We assess that Russian intelligence services and law enforcement almost certainly maintain relationships with cybercriminals, either through association or recruitment, and allow them to operate with near impunity—as long as they focus their attacks against targets located outside Russia and the former Soviet Union. Subsequently, many of the most sophisticated and prolific ransomware variants are operated by Russia-based cybercriminals. In 2019, the US Department of Justice indicted Maksim Yakubets, leader of the Russia-based EvilCorp cybercriminal group, for providing direct assistance to the Russian Federation’s malicious cyber efforts.Footnote 24 In April 2021, the US Department of the Treasury stated that the Russian Federal Security Service (FSB) cultivates and co-opts cybercriminals, including EvilCorp, enabling them to engage in disruptive ransomware attacks.Footnote 25
Following the US-Russia summit in June 2021, the cybercriminal groups DarkSide and Sodinokibi—responsible for the string of significant ransomware attacks against Colonial Pipeline, JBS USA, and Kaseya—shut down their infrastructure and ceased their operations. However, by September 2021, both BlackMatter—a successor to several ransomware groups, including DarkSide—and Sodinokibi had returned and renewed their malicious activities–though Sodinokibi was subsequently forced offline after a multi-country operation led by the US compromised its servers in October 2021.Footnote 26 The BlackMatter ransomware group initially said that it would not allow its ransomware to be deployed against critical infrastructure, but has since done just that.Footnote 27
Despite a temporary lull following international action, we assess that ransomware will continue to pose a threat to the national security and economic prosperity of Canada and its allies in 2022 as it remains a profitable activity for cybercriminals. Mitigating the increasing risks will require concerted national efforts to improve cyber security and adopt best practices to harden critical systems, as well as coordinated international actions to undermine criminal infrastructure and tactics.
For example, on 27 January 2021, a worldwide coalition of law enforcement agencies from the US, Canada, the UK, the Netherlands, Germany, France, Lithuania, and Ukraine, in coordination with private security researchers, disrupted Emotet—a botnet used by cybercriminals to deploy ransomware—and took over its command-and-control infrastructure. At least two of the cybercriminal group’s members in Ukraine were also arrested.Footnote 28 On the same day, charges were laid by the US Department of Justice against a Canadian national in relation to NetWalker ransomware attacks.Footnote 29
We assess that ransomware operators will likely become increasingly aggressive in their targeting, including against critical infrastructure. The collective response to the ransomware epidemic includes limiting the degree to which cybercriminals can rely upon safe haven jurisdictions, such as Russia, that protect them from consequences.Footnote 30 Many ransomware operators and their affiliates are based in countries with lax or non-existent laws and law enforcement against cybercrime and continue to target Canada, the US, and other allies. For example, following the June 2021 Sodinokibi ransomware attack against JBS USA, the world’s largest meatpacker, a spokesperson for the Russia-based cybercriminal group said that it would not restrict itself from future attacks against the US.Footnote 31 One month later, on 2 July 2021, Sodinokibi compromised the Kaseya VSA supply chain, the largest ransomware attack in history.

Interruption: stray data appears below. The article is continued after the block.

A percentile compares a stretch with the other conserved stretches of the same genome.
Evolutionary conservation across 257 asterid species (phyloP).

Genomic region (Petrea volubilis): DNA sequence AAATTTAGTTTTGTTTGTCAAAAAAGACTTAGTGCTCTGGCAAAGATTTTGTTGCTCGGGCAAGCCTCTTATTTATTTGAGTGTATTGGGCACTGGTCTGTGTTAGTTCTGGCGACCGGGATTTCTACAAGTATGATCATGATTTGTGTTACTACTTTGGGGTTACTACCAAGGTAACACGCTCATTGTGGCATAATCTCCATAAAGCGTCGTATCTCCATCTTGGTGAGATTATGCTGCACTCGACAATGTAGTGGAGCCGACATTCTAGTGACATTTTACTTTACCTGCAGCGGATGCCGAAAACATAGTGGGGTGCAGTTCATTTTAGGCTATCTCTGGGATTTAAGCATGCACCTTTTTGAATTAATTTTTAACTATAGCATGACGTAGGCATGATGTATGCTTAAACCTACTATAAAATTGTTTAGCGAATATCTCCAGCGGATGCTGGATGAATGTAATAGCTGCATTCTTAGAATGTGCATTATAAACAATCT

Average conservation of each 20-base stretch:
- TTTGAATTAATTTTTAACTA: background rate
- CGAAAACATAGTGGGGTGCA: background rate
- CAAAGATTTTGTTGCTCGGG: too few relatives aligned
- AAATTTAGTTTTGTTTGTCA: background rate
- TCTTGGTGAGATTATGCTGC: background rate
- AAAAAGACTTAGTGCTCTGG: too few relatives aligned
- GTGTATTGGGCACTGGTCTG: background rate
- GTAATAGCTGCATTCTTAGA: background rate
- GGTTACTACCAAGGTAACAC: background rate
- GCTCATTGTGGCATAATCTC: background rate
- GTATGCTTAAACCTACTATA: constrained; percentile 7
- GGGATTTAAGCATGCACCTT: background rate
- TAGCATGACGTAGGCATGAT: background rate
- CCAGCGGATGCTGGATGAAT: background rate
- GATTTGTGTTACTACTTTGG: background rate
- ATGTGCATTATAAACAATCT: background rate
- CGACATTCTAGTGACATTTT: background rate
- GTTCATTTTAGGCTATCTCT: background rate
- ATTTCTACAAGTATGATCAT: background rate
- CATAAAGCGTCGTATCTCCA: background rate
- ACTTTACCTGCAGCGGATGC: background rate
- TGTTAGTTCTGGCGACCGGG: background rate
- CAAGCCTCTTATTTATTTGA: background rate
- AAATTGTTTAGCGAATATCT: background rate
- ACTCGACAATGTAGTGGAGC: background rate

Cybercriminals will almost certainly continue to rely on digital currencies to facilitate ransomware operations. International efforts to counter ransomware also come in the form of greater scrutiny and regulation of cryptocurrency exchanges that fail to report suspicious transactions, with a particular focus on mixing services that obfuscate criminal transactions with local traffic.Footnote 32 For example, in September 2021, the US Department of the Treasury imposed sanctions on the virtual cryptocurrency exchange Suex for its role in facilitating ransomware payments.Footnote 33 Hindering ransomware operations would be similar to how the enactment and enforcement of “know your customer” policies and the filing of “suspicious activity reports” by financial institutions have for many years been used to fight money laundering, drug trafficking, and terrorist financing.Footnote 34
As Canada and the international community pursue efforts to disrupt the incentive structures that make it attractive and possible for cybercriminals to mount ransomware attacks and for their victims to pay up, the ransomware threat will very likely continue to grow and evolve in ways that have significant impacts on organizations and the critical infrastructure of Canada and its international partners.
While ransomware attacks will almost certainly continue to increase in scale, frequency and sophistication, the vast majority can be prevented by implementing basic cyber security measures. As Canada’s national technical authority for cyber security, the Cyber Centre provides extensive resources that Canadians and Canadian organizations can use to mitigate the threat of ransomware. Consult our dedicated ransomware web page or contact the Cyber Centre for more information at firstname.lastname@example.org.